It is no secret that Tesla's Autopilot project is struggling. Last summer, we covered a report that Tesla was bleeding talent from its Autopilot division. Tesla Autopilot head Sterling Anderson quit Tesla at the end of 2016. His replacement was Chris Lattner, who had previously created the Swift programming language at Apple. But Lattner only lasted six months before departing last June.
Now Lattner's replacement, Jim Keller, is leaving Tesla as well.
Keller was a well-known chip designer at AMD before he was recruited to lead Tesla's hardware engineering efforts for Autopilot in 2016. Keller has been working to develop custom silicon for Autopilot, potentially replacing the Nvidia chips being used in today's Tesla vehicles. When Lattner left Tesla last June, Keller was given broader authority over the Autopilot program as a whole.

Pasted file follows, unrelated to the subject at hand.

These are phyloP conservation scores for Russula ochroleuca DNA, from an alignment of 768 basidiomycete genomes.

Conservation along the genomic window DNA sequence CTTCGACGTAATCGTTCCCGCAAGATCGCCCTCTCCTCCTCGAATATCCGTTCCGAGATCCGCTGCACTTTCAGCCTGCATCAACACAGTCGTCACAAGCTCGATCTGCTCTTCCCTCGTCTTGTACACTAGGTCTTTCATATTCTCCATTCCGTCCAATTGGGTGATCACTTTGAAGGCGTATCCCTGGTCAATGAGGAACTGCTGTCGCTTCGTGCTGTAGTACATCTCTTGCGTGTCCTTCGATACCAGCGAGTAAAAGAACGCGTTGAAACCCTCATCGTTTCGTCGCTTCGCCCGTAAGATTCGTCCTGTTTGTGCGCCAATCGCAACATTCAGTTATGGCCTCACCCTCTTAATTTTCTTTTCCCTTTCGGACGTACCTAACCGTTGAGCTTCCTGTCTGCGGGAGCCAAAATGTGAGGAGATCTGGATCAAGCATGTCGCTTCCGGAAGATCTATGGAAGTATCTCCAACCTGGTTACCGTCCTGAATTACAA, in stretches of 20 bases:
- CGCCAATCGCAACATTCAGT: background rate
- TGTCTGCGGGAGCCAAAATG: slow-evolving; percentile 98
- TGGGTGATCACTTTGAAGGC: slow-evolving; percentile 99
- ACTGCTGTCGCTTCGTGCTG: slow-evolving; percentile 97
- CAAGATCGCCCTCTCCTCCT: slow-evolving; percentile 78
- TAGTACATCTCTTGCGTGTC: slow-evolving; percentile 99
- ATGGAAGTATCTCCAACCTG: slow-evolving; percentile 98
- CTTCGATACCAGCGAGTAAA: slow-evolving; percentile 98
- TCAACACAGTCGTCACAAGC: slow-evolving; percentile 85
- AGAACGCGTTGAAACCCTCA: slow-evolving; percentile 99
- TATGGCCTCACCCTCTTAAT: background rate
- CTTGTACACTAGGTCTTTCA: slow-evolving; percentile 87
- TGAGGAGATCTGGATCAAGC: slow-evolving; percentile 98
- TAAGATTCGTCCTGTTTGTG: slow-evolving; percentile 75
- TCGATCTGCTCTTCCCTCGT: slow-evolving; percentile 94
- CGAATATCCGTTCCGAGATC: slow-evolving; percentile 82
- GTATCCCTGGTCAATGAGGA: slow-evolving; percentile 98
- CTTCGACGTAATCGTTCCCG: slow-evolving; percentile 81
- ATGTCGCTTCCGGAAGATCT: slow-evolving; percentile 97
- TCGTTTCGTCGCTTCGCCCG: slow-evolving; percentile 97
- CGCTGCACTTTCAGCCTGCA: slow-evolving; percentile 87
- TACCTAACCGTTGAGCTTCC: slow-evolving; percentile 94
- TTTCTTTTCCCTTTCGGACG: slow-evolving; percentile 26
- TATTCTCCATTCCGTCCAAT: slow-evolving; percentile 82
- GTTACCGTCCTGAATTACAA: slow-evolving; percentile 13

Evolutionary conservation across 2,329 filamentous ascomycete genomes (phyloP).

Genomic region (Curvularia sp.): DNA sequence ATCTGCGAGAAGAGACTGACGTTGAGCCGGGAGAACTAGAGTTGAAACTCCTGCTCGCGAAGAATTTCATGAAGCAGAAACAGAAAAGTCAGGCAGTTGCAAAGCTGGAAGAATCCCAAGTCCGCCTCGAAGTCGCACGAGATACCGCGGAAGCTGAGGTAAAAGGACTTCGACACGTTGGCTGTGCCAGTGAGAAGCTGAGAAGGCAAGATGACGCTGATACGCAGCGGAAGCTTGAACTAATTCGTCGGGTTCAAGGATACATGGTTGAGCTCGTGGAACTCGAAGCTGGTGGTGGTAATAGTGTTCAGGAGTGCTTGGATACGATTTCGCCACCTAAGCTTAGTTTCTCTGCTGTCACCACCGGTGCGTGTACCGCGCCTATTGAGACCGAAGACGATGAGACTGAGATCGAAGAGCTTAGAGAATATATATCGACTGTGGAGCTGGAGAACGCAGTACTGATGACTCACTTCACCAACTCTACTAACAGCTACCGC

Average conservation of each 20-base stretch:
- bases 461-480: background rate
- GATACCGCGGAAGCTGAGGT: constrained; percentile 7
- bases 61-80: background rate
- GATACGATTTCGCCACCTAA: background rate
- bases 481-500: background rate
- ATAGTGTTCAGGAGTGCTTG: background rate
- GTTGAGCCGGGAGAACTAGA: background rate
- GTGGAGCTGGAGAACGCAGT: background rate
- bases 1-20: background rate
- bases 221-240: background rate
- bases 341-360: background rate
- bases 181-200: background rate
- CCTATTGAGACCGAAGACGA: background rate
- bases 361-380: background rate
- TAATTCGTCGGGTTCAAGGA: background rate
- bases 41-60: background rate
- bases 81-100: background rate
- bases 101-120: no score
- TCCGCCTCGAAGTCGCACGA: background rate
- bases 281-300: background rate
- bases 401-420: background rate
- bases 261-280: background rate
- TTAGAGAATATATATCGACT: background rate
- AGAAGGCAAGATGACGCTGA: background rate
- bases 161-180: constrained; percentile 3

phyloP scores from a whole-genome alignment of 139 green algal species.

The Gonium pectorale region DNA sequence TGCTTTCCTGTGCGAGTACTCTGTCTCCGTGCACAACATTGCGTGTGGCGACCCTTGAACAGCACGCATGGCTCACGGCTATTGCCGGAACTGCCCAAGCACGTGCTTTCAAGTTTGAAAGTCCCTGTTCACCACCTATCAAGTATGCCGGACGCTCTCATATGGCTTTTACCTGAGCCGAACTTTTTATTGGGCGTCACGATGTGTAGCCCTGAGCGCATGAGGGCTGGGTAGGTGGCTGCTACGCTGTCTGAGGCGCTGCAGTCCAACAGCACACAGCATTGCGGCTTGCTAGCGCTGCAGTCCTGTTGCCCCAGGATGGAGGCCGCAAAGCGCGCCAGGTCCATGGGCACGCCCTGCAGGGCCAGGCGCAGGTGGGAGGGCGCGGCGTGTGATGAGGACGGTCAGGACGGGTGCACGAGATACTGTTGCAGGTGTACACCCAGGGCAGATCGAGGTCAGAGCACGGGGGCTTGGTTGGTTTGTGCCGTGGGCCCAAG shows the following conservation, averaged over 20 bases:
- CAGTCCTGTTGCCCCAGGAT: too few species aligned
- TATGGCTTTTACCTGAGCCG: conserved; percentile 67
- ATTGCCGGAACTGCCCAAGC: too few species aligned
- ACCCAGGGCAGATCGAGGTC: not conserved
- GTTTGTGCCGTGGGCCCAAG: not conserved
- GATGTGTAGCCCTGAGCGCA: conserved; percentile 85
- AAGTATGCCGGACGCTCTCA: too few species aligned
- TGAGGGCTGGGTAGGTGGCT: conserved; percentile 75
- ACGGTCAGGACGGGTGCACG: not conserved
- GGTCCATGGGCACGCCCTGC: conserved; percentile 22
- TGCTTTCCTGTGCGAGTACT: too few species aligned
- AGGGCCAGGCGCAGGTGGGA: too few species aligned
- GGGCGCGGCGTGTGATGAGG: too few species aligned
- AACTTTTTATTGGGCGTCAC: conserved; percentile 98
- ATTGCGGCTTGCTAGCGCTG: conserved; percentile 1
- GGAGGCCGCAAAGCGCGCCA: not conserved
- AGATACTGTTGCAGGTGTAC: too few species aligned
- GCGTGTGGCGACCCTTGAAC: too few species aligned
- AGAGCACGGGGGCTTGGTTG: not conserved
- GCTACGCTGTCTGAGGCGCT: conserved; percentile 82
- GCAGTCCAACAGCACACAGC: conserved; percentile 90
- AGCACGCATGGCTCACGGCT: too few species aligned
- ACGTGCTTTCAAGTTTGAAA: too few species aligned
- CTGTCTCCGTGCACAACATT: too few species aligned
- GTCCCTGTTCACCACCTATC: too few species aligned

Keller's departure comes just weeks after the death of Walter Huang, a driver whose Model X vehicle slammed into a concrete lane divider in Mountain View, California. Tesla has said Autopilot was engaged at the time of the crash. Tesla has since gotten into public feuds with both Huang's family and the National Transportation Safety Board, the federal agency investigating the crash.
"Today is Jim Kellers last day at Tesla, where he has overseen low-voltage hardware, Autopilot software and infotainment," Tesla said in a statement to Electrek. "Prior to joining Tesla, Jims core passion was microprocessor engineering, and hes now joining a company where hell be able to once again focus on this exclusively."